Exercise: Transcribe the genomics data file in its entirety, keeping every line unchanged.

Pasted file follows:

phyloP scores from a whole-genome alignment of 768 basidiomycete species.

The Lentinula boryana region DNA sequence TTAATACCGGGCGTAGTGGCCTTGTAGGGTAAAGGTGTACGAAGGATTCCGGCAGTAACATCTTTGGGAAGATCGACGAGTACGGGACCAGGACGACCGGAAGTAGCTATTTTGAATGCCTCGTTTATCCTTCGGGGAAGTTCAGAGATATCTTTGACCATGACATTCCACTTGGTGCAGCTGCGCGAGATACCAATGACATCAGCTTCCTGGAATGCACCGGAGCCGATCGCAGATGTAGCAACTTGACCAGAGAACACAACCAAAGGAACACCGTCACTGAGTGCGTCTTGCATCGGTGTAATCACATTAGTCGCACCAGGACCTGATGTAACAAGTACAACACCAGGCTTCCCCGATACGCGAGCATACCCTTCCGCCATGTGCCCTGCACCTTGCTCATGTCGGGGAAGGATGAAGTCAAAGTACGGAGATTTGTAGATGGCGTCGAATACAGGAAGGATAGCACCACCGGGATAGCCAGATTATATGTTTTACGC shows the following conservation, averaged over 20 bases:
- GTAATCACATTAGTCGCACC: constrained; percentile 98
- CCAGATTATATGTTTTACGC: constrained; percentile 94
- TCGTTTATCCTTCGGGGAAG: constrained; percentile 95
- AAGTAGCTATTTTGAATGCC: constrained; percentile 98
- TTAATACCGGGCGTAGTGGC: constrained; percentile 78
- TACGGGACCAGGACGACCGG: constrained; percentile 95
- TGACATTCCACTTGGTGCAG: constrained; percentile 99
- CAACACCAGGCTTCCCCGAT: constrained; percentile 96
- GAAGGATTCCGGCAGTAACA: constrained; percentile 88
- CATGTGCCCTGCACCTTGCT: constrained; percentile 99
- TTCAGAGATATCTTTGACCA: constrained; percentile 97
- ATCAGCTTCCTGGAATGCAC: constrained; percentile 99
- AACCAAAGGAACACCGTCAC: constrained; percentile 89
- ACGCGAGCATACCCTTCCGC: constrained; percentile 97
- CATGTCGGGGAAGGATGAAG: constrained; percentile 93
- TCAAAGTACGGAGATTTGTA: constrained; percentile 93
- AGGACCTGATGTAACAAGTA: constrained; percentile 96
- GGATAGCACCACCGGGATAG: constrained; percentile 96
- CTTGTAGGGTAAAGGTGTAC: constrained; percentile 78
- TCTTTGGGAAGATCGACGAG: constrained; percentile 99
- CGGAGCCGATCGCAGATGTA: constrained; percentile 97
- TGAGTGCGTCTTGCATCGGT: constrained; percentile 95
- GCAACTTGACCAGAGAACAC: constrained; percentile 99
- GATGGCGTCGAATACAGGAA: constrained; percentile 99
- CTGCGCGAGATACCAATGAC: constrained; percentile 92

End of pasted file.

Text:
phyloP scores from a whole-genome alignment of 768 basidiomycete species.

The Lentinula boryana region DNA sequence TTAATACCGGGCGTAGTGGCCTTGTAGGGTAAAGGTGTACGAAGGATTCCGGCAGTAACATCTTTGGGAAGATCGACGAGTACGGGACCAGGACGACCGGAAGTAGCTATTTTGAATGCCTCGTTTATCCTTCGGGGAAGTTCAGAGATATCTTTGACCATGACATTCCACTTGGTGCAGCTGCGCGAGATACCAATGACATCAGCTTCCTGGAATGCACCGGAGCCGATCGCAGATGTAGCAACTTGACCAGAGAACACAACCAAAGGAACACCGTCACTGAGTGCGTCTTGCATCGGTGTAATCACATTAGTCGCACCAGGACCTGATGTAACAAGTACAACACCAGGCTTCCCCGATACGCGAGCATACCCTTCCGCCATGTGCCCTGCACCTTGCTCATGTCGGGGAAGGATGAAGTCAAAGTACGGAGATTTGTAGATGGCGTCGAATACAGGAAGGATAGCACCACCGGGATAGCCAGATTATATGTTTTACGC shows the following conservation, averaged over 20 bases:
- GTAATCACATTAGTCGCACC: constrained; percentile 98
- CCAGATTATATGTTTTACGC: constrained; percentile 94
- TCGTTTATCCTTCGGGGAAG: constrained; percentile 95
- AAGTAGCTATTTTGAATGCC: constrained; percentile 98
- TTAATACCGGGCGTAGTGGC: constrained; percentile 78
- TACGGGACCAGGACGACCGG: constrained; percentile 95
- TGACATTCCACTTGGTGCAG: constrained; percentile 99
- CAACACCAGGCTTCCCCGAT: constrained; percentile 96
- GAAGGATTCCGGCAGTAACA: constrained; percentile 88
- CATGTGCCCTGCACCTTGCT: constrained; percentile 99
- TTCAGAGATATCTTTGACCA: constrained; percentile 97
- ATCAGCTTCCTGGAATGCAC: constrained; percentile 99
- AACCAAAGGAACACCGTCAC: constrained; percentile 89
- ACGCGAGCATACCCTTCCGC: constrained; percentile 97
- CATGTCGGGGAAGGATGAAG: constrained; percentile 93
- TCAAAGTACGGAGATTTGTA: constrained; percentile 93
- AGGACCTGATGTAACAAGTA: constrained; percentile 96
- GGATAGCACCACCGGGATAG: constrained; percentile 96
- CTTGTAGGGTAAAGGTGTAC: constrained; percentile 78
- TCTTTGGGAAGATCGACGAG: constrained; percentile 99
- CGGAGCCGATCGCAGATGTA: constrained; percentile 97
- TGAGTGCGTCTTGCATCGGT: constrained; percentile 95
- GCAACTTGACCAGAGAACAC: constrained; percentile 99
- GATGGCGTCGAATACAGGAA: constrained; percentile 99
- CTGCGCGAGATACCAATGAC: constrained; percentile 92